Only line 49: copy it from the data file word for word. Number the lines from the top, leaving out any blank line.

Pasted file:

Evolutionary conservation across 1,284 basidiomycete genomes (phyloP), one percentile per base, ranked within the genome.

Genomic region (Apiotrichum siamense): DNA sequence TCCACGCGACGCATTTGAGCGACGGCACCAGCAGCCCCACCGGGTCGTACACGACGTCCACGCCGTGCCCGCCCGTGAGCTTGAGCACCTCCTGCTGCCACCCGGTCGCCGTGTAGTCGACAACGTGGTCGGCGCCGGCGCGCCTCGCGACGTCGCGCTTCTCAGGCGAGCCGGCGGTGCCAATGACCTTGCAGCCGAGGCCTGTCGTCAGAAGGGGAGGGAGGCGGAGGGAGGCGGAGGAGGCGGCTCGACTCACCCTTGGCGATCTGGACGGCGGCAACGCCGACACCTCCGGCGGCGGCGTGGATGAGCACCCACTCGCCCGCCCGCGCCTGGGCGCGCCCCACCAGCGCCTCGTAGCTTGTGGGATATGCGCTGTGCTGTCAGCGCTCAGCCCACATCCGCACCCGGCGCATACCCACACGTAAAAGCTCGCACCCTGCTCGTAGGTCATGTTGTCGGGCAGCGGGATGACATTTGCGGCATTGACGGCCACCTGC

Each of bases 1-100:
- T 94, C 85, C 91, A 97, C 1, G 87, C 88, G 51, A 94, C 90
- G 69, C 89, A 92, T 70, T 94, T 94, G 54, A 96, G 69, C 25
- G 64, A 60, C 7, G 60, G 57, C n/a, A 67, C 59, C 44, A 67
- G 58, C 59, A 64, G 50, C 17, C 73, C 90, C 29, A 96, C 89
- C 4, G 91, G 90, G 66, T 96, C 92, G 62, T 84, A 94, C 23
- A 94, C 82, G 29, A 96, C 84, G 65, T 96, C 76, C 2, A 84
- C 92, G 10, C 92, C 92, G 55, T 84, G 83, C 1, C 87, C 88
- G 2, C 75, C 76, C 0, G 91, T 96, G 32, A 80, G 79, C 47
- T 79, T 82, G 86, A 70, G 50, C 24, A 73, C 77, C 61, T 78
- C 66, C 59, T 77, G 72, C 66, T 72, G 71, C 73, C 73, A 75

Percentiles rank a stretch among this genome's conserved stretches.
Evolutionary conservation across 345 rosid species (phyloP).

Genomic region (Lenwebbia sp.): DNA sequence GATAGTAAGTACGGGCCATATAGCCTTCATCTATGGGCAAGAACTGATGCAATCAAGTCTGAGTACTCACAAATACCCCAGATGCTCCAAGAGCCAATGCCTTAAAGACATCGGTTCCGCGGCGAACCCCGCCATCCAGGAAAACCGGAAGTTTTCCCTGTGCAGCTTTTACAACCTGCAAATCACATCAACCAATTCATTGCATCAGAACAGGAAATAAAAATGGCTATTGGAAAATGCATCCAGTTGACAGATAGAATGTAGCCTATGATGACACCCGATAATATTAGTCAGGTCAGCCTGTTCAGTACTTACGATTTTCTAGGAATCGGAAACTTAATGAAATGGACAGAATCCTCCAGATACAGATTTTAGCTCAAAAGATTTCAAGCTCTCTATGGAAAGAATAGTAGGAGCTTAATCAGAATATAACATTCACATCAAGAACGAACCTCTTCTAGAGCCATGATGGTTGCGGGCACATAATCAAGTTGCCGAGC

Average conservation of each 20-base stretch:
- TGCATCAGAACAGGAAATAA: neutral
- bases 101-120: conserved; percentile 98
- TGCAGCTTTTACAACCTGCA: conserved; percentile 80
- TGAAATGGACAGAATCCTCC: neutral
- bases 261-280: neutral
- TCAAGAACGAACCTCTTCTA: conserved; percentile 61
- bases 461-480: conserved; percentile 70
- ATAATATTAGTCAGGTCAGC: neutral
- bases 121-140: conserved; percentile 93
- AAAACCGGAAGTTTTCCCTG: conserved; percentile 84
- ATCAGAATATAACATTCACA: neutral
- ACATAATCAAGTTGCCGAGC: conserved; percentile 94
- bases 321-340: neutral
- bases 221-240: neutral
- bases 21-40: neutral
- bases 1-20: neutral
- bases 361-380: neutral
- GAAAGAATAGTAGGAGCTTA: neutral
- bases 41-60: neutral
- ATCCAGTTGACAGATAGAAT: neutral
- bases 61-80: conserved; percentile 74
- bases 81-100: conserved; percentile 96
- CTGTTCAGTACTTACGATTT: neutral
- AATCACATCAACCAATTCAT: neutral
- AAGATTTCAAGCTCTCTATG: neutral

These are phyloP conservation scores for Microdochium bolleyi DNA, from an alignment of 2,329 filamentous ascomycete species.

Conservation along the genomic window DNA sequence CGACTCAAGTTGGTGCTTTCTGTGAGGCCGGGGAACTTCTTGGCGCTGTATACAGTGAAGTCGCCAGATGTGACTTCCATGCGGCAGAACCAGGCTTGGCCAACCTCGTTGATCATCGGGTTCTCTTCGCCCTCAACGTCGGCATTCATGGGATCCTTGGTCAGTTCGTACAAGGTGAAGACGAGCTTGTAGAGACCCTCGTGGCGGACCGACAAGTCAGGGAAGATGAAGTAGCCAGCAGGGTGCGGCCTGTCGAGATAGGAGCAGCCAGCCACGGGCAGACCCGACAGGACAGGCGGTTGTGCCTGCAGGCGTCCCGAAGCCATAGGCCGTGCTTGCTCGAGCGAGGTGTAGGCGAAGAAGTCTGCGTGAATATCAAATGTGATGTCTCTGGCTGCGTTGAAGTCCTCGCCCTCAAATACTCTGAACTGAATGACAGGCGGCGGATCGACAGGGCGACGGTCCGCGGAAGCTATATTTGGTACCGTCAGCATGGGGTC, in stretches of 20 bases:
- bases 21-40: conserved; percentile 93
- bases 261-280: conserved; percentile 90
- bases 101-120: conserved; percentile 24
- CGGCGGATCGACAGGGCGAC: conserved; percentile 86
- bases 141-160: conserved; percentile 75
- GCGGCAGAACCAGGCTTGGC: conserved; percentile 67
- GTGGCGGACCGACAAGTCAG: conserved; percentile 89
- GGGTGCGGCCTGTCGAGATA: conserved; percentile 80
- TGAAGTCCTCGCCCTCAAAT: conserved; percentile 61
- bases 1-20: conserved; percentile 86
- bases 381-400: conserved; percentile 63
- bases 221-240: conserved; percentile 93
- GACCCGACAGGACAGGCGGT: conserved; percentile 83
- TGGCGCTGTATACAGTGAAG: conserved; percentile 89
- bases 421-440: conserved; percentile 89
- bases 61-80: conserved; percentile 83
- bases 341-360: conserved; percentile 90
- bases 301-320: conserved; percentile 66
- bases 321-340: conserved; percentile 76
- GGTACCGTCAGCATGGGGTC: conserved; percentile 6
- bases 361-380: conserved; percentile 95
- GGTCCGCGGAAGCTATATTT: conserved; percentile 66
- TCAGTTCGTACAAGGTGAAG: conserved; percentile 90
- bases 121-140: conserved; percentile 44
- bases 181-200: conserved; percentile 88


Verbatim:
- bases 141-160: conserved; percentile 75